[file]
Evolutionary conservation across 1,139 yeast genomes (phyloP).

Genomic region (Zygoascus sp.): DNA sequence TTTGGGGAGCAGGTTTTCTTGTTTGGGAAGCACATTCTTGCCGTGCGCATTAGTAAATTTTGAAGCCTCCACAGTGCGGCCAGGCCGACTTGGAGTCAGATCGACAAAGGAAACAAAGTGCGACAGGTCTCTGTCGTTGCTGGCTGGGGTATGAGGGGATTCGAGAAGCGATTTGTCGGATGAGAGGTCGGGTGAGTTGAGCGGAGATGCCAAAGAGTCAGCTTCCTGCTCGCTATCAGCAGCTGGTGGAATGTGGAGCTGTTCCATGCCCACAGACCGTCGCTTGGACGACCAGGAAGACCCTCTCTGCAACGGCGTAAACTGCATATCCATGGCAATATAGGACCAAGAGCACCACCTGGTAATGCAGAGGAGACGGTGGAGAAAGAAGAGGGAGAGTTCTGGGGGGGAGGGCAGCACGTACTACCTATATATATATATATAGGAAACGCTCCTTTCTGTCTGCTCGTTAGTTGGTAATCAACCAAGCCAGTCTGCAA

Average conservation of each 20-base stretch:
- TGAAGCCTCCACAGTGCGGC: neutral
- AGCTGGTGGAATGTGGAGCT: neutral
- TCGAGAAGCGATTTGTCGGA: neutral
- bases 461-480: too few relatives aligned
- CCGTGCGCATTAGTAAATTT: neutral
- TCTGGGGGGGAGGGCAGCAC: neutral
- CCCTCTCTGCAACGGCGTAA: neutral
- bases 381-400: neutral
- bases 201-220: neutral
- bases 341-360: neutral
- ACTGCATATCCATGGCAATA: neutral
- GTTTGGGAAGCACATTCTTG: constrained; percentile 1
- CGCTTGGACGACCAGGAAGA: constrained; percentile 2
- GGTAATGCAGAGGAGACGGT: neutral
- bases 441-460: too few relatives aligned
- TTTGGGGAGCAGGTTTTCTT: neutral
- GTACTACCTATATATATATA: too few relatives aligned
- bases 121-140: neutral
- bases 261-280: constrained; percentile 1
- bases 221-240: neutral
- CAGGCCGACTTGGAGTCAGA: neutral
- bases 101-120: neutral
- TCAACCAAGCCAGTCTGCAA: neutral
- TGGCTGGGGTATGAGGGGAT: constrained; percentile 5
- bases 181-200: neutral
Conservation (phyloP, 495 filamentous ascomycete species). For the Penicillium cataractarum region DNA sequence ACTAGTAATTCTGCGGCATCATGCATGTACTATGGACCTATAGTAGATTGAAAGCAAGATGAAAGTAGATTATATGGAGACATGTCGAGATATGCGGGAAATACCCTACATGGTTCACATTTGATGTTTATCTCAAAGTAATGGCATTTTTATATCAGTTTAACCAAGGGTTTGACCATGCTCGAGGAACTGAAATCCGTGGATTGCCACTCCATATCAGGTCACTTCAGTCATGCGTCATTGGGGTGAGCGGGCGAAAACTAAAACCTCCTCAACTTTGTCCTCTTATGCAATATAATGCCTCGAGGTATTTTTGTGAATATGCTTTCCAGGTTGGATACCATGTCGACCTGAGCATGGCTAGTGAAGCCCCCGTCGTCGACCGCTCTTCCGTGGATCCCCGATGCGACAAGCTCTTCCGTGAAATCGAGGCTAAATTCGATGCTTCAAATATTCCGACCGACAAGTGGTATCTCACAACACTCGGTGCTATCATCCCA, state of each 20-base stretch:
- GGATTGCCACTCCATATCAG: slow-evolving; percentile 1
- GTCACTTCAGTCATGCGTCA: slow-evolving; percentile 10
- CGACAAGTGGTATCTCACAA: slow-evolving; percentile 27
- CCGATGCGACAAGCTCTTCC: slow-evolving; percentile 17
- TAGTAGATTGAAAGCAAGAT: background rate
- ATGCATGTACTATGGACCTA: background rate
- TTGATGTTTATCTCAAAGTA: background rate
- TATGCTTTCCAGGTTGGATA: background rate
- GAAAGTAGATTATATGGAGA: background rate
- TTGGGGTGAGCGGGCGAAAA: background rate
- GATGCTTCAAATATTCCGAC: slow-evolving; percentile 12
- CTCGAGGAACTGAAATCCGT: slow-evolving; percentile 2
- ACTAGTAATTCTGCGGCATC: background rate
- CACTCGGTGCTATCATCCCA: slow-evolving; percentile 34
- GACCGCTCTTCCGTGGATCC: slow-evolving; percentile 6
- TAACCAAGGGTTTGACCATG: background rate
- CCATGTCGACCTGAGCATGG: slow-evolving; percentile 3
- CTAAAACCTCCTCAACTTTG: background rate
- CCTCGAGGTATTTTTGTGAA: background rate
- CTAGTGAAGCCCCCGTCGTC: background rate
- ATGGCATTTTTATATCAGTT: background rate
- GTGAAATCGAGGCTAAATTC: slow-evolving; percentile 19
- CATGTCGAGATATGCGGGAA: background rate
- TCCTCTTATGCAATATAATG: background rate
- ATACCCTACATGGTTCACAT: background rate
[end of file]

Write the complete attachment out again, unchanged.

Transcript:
Evolutionary conservation across 1,139 yeast genomes (phyloP).

Genomic region (Zygoascus sp.): DNA sequence TTTGGGGAGCAGGTTTTCTTGTTTGGGAAGCACATTCTTGCCGTGCGCATTAGTAAATTTTGAAGCCTCCACAGTGCGGCCAGGCCGACTTGGAGTCAGATCGACAAAGGAAACAAAGTGCGACAGGTCTCTGTCGTTGCTGGCTGGGGTATGAGGGGATTCGAGAAGCGATTTGTCGGATGAGAGGTCGGGTGAGTTGAGCGGAGATGCCAAAGAGTCAGCTTCCTGCTCGCTATCAGCAGCTGGTGGAATGTGGAGCTGTTCCATGCCCACAGACCGTCGCTTGGACGACCAGGAAGACCCTCTCTGCAACGGCGTAAACTGCATATCCATGGCAATATAGGACCAAGAGCACCACCTGGTAATGCAGAGGAGACGGTGGAGAAAGAAGAGGGAGAGTTCTGGGGGGGAGGGCAGCACGTACTACCTATATATATATATATAGGAAACGCTCCTTTCTGTCTGCTCGTTAGTTGGTAATCAACCAAGCCAGTCTGCAA

Average conservation of each 20-base stretch:
- TGAAGCCTCCACAGTGCGGC: neutral
- AGCTGGTGGAATGTGGAGCT: neutral
- TCGAGAAGCGATTTGTCGGA: neutral
- bases 461-480: too few relatives aligned
- CCGTGCGCATTAGTAAATTT: neutral
- TCTGGGGGGGAGGGCAGCAC: neutral
- CCCTCTCTGCAACGGCGTAA: neutral
- bases 381-400: neutral
- bases 201-220: neutral
- bases 341-360: neutral
- ACTGCATATCCATGGCAATA: neutral
- GTTTGGGAAGCACATTCTTG: constrained; percentile 1
- CGCTTGGACGACCAGGAAGA: constrained; percentile 2
- GGTAATGCAGAGGAGACGGT: neutral
- bases 441-460: too few relatives aligned
- TTTGGGGAGCAGGTTTTCTT: neutral
- GTACTACCTATATATATATA: too few relatives aligned
- bases 121-140: neutral
- bases 261-280: constrained; percentile 1
- bases 221-240: neutral
- CAGGCCGACTTGGAGTCAGA: neutral
- bases 101-120: neutral
- TCAACCAAGCCAGTCTGCAA: neutral
- TGGCTGGGGTATGAGGGGAT: constrained; percentile 5
- bases 181-200: neutral
Conservation (phyloP, 495 filamentous ascomycete species). For the Penicillium cataractarum region DNA sequence ACTAGTAATTCTGCGGCATCATGCATGTACTATGGACCTATAGTAGATTGAAAGCAAGATGAAAGTAGATTATATGGAGACATGTCGAGATATGCGGGAAATACCCTACATGGTTCACATTTGATGTTTATCTCAAAGTAATGGCATTTTTATATCAGTTTAACCAAGGGTTTGACCATGCTCGAGGAACTGAAATCCGTGGATTGCCACTCCATATCAGGTCACTTCAGTCATGCGTCATTGGGGTGAGCGGGCGAAAACTAAAACCTCCTCAACTTTGTCCTCTTATGCAATATAATGCCTCGAGGTATTTTTGTGAATATGCTTTCCAGGTTGGATACCATGTCGACCTGAGCATGGCTAGTGAAGCCCCCGTCGTCGACCGCTCTTCCGTGGATCCCCGATGCGACAAGCTCTTCCGTGAAATCGAGGCTAAATTCGATGCTTCAAATATTCCGACCGACAAGTGGTATCTCACAACACTCGGTGCTATCATCCCA, state of each 20-base stretch:
- GGATTGCCACTCCATATCAG: slow-evolving; percentile 1
- GTCACTTCAGTCATGCGTCA: slow-evolving; percentile 10
- CGACAAGTGGTATCTCACAA: slow-evolving; percentile 27
- CCGATGCGACAAGCTCTTCC: slow-evolving; percentile 17
- TAGTAGATTGAAAGCAAGAT: background rate
- ATGCATGTACTATGGACCTA: background rate
- TTGATGTTTATCTCAAAGTA: background rate
- TATGCTTTCCAGGTTGGATA: background rate
- GAAAGTAGATTATATGGAGA: background rate
- TTGGGGTGAGCGGGCGAAAA: background rate
- GATGCTTCAAATATTCCGAC: slow-evolving; percentile 12
- CTCGAGGAACTGAAATCCGT: slow-evolving; percentile 2
- ACTAGTAATTCTGCGGCATC: background rate
- CACTCGGTGCTATCATCCCA: slow-evolving; percentile 34
- GACCGCTCTTCCGTGGATCC: slow-evolving; percentile 6
- TAACCAAGGGTTTGACCATG: background rate
- CCATGTCGACCTGAGCATGG: slow-evolving; percentile 3
- CTAAAACCTCCTCAACTTTG: background rate
- CCTCGAGGTATTTTTGTGAA: background rate
- CTAGTGAAGCCCCCGTCGTC: background rate
- ATGGCATTTTTATATCAGTT: background rate
- GTGAAATCGAGGCTAAATTC: slow-evolving; percentile 19
- CATGTCGAGATATGCGGGAA: background rate
- TCCTCTTATGCAATATAATG: background rate
- ATACCCTACATGGTTCACAT: background rate